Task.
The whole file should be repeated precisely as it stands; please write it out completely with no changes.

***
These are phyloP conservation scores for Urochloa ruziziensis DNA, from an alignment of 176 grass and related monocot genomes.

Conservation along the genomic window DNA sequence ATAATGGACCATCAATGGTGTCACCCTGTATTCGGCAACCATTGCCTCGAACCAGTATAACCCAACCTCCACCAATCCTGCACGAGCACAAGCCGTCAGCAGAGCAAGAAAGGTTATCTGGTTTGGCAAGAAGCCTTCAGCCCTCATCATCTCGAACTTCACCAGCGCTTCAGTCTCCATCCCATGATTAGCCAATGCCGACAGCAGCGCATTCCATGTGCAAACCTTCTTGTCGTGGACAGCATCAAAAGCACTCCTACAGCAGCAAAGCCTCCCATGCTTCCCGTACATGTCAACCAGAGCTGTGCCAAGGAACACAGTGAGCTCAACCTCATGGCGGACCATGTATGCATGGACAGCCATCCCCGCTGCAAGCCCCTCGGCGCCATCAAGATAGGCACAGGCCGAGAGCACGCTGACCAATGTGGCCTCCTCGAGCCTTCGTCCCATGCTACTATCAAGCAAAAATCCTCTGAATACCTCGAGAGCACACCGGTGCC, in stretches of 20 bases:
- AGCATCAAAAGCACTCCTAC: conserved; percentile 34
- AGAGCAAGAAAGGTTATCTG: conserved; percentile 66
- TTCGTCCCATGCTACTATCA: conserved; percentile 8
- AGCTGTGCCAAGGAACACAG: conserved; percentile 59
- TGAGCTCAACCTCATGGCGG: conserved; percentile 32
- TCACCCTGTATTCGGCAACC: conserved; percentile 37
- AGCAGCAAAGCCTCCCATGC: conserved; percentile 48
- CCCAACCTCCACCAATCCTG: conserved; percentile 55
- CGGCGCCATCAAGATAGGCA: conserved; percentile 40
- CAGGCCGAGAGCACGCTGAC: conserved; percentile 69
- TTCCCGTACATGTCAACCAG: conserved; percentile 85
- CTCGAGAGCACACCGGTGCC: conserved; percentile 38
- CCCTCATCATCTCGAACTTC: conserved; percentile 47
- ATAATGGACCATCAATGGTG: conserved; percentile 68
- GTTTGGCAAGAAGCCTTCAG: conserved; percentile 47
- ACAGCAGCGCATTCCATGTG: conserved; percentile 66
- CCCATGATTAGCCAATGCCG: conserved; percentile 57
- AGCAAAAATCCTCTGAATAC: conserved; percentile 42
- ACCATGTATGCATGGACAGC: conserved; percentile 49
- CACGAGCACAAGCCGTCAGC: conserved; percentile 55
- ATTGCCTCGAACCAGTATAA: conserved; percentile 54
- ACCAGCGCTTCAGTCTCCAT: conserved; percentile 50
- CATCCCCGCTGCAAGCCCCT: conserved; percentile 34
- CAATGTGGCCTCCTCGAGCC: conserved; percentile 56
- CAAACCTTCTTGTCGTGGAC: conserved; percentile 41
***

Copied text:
These are phyloP conservation scores for Urochloa ruziziensis DNA, from an alignment of 176 grass and related monocot genomes.

Conservation along the genomic window DNA sequence ATAATGGACCATCAATGGTGTCACCCTGTATTCGGCAACCATTGCCTCGAACCAGTATAACCCAACCTCCACCAATCCTGCACGAGCACAAGCCGTCAGCAGAGCAAGAAAGGTTATCTGGTTTGGCAAGAAGCCTTCAGCCCTCATCATCTCGAACTTCACCAGCGCTTCAGTCTCCATCCCATGATTAGCCAATGCCGACAGCAGCGCATTCCATGTGCAAACCTTCTTGTCGTGGACAGCATCAAAAGCACTCCTACAGCAGCAAAGCCTCCCATGCTTCCCGTACATGTCAACCAGAGCTGTGCCAAGGAACACAGTGAGCTCAACCTCATGGCGGACCATGTATGCATGGACAGCCATCCCCGCTGCAAGCCCCTCGGCGCCATCAAGATAGGCACAGGCCGAGAGCACGCTGACCAATGTGGCCTCCTCGAGCCTTCGTCCCATGCTACTATCAAGCAAAAATCCTCTGAATACCTCGAGAGCACACCGGTGCC, in stretches of 20 bases:
- AGCATCAAAAGCACTCCTAC: conserved; percentile 34
- AGAGCAAGAAAGGTTATCTG: conserved; percentile 66
- TTCGTCCCATGCTACTATCA: conserved; percentile 8
- AGCTGTGCCAAGGAACACAG: conserved; percentile 59
- TGAGCTCAACCTCATGGCGG: conserved; percentile 32
- TCACCCTGTATTCGGCAACC: conserved; percentile 37
- AGCAGCAAAGCCTCCCATGC: conserved; percentile 48
- CCCAACCTCCACCAATCCTG: conserved; percentile 55
- CGGCGCCATCAAGATAGGCA: conserved; percentile 40
- CAGGCCGAGAGCACGCTGAC: conserved; percentile 69
- TTCCCGTACATGTCAACCAG: conserved; percentile 85
- CTCGAGAGCACACCGGTGCC: conserved; percentile 38
- CCCTCATCATCTCGAACTTC: conserved; percentile 47
- ATAATGGACCATCAATGGTG: conserved; percentile 68
- GTTTGGCAAGAAGCCTTCAG: conserved; percentile 47
- ACAGCAGCGCATTCCATGTG: conserved; percentile 66
- CCCATGATTAGCCAATGCCG: conserved; percentile 57
- AGCAAAAATCCTCTGAATAC: conserved; percentile 42
- ACCATGTATGCATGGACAGC: conserved; percentile 49
- CACGAGCACAAGCCGTCAGC: conserved; percentile 55
- ATTGCCTCGAACCAGTATAA: conserved; percentile 54
- ACCAGCGCTTCAGTCTCCAT: conserved; percentile 50
- CATCCCCGCTGCAAGCCCCT: conserved; percentile 34
- CAATGTGGCCTCCTCGAGCC: conserved; percentile 56
- CAAACCTTCTTGTCGTGGAC: conserved; percentile 41